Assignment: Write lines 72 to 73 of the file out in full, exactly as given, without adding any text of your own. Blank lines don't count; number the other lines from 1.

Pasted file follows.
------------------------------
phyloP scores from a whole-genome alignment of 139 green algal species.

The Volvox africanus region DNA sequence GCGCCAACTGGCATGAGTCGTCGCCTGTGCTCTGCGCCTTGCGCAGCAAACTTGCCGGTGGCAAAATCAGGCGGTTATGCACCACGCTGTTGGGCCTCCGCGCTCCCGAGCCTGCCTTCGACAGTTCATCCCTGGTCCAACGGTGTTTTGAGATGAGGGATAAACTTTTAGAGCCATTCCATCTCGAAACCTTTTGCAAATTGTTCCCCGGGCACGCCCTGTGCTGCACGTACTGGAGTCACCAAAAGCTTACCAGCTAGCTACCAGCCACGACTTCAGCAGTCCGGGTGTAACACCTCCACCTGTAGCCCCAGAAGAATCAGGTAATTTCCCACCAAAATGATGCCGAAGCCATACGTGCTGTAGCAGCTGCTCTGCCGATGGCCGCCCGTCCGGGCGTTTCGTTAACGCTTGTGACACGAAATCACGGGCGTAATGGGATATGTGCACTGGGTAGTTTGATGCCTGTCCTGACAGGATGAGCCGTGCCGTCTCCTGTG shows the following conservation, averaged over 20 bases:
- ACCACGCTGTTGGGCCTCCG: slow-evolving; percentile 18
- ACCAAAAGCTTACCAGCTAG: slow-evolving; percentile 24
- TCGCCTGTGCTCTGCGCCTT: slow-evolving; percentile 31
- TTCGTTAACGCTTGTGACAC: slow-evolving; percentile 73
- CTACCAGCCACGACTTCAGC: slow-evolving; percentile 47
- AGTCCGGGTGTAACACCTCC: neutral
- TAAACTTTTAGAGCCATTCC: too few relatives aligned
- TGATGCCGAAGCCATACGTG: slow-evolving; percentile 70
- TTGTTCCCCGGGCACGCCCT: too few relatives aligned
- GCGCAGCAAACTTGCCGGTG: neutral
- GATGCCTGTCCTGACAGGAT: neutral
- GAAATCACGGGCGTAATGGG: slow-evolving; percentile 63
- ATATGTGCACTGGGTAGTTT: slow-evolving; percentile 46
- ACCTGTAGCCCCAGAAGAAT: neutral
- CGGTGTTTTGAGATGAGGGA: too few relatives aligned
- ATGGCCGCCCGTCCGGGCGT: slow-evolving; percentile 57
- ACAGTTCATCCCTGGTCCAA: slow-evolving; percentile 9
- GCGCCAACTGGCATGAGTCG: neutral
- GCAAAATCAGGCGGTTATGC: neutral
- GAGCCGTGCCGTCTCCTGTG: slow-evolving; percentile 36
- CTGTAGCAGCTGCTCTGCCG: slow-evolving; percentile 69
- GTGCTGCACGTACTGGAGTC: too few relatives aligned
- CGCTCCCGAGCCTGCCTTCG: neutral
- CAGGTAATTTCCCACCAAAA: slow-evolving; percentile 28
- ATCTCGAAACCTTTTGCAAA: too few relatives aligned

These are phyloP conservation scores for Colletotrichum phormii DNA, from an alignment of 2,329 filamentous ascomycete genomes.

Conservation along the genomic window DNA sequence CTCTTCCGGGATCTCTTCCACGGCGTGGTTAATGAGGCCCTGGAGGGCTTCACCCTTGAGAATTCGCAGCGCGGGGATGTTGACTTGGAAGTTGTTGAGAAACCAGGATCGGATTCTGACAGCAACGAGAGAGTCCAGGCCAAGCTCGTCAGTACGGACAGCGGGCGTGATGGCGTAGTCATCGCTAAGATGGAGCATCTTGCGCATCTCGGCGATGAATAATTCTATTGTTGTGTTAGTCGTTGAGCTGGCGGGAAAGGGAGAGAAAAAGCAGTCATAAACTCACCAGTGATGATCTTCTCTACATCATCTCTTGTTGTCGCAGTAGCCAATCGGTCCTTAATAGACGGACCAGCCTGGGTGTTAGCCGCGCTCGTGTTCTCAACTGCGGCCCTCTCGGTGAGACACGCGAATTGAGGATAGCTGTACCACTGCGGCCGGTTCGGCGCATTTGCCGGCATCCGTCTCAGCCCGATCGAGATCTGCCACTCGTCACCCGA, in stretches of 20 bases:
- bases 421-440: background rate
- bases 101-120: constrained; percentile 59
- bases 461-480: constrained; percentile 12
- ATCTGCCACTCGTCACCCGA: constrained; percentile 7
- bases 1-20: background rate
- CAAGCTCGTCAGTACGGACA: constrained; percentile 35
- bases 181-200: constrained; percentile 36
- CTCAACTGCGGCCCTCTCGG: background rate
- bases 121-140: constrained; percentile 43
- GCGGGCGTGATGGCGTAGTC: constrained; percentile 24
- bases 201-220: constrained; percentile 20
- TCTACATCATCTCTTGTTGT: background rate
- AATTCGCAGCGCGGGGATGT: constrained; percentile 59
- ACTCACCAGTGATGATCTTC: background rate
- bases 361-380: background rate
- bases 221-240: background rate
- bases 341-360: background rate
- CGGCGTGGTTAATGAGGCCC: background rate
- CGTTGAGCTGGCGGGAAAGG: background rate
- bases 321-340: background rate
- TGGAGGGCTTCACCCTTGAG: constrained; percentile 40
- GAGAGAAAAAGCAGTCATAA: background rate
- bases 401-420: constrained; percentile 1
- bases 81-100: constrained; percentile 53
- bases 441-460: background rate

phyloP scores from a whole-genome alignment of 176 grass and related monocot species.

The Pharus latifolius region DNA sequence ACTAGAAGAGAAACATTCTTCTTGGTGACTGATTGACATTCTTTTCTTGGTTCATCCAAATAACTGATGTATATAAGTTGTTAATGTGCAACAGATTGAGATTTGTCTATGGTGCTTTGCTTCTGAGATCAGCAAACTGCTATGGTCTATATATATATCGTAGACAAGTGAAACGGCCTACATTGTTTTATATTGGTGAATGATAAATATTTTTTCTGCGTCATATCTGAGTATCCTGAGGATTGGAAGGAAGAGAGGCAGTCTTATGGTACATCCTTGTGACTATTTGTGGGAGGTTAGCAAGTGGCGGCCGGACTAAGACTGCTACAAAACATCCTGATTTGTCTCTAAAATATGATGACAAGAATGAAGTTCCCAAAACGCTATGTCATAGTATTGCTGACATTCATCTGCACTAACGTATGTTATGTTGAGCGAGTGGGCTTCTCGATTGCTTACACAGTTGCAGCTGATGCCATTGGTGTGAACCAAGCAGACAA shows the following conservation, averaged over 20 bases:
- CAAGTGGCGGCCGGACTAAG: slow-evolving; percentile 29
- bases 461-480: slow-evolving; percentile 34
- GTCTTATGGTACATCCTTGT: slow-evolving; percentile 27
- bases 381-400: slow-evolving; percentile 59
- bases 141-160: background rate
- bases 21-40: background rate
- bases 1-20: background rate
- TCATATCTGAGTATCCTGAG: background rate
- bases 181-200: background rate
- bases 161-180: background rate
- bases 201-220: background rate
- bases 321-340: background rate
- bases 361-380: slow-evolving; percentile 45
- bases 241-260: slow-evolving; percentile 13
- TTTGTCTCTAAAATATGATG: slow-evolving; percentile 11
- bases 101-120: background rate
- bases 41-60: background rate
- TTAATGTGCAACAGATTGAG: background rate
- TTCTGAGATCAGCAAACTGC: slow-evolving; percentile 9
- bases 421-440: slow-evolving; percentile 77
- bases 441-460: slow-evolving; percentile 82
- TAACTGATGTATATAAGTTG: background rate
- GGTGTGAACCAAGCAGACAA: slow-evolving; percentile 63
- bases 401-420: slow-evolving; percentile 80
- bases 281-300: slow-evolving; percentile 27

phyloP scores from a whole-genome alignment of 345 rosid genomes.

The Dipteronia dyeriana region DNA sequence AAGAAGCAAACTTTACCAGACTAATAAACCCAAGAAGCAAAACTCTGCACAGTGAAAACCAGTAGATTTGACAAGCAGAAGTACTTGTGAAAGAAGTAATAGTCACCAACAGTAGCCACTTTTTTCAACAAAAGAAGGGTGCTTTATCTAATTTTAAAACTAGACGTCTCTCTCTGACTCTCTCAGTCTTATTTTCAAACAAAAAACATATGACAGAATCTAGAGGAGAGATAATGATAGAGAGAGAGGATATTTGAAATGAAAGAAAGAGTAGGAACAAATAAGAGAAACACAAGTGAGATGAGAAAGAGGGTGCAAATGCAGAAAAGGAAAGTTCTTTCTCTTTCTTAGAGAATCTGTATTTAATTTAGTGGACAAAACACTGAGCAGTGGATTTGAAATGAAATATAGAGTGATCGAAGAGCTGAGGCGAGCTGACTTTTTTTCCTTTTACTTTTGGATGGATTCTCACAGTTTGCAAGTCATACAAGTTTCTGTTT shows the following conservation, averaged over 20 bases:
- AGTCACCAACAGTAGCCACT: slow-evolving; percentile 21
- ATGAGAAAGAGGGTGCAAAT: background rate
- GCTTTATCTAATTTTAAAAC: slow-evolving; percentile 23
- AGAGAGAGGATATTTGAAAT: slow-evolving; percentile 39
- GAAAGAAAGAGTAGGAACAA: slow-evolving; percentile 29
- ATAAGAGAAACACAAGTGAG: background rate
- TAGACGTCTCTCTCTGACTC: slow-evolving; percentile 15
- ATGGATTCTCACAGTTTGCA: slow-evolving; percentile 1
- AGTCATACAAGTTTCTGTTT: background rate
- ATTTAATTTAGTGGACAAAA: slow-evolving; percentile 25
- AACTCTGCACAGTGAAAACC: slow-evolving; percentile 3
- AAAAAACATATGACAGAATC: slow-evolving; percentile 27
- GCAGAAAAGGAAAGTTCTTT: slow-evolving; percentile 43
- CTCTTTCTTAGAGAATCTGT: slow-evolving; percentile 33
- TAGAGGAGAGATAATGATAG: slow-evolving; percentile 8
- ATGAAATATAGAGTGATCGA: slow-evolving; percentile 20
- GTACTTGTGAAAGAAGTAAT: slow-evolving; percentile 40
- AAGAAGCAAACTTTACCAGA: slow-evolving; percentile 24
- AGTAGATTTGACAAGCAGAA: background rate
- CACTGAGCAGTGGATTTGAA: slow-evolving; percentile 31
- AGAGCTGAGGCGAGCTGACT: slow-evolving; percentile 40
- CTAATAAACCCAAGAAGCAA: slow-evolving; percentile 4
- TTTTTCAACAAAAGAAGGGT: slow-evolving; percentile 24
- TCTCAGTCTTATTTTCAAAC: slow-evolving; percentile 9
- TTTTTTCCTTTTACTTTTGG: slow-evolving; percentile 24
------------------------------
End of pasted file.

- bases 101-120: background rate
- bases 41-60: background rate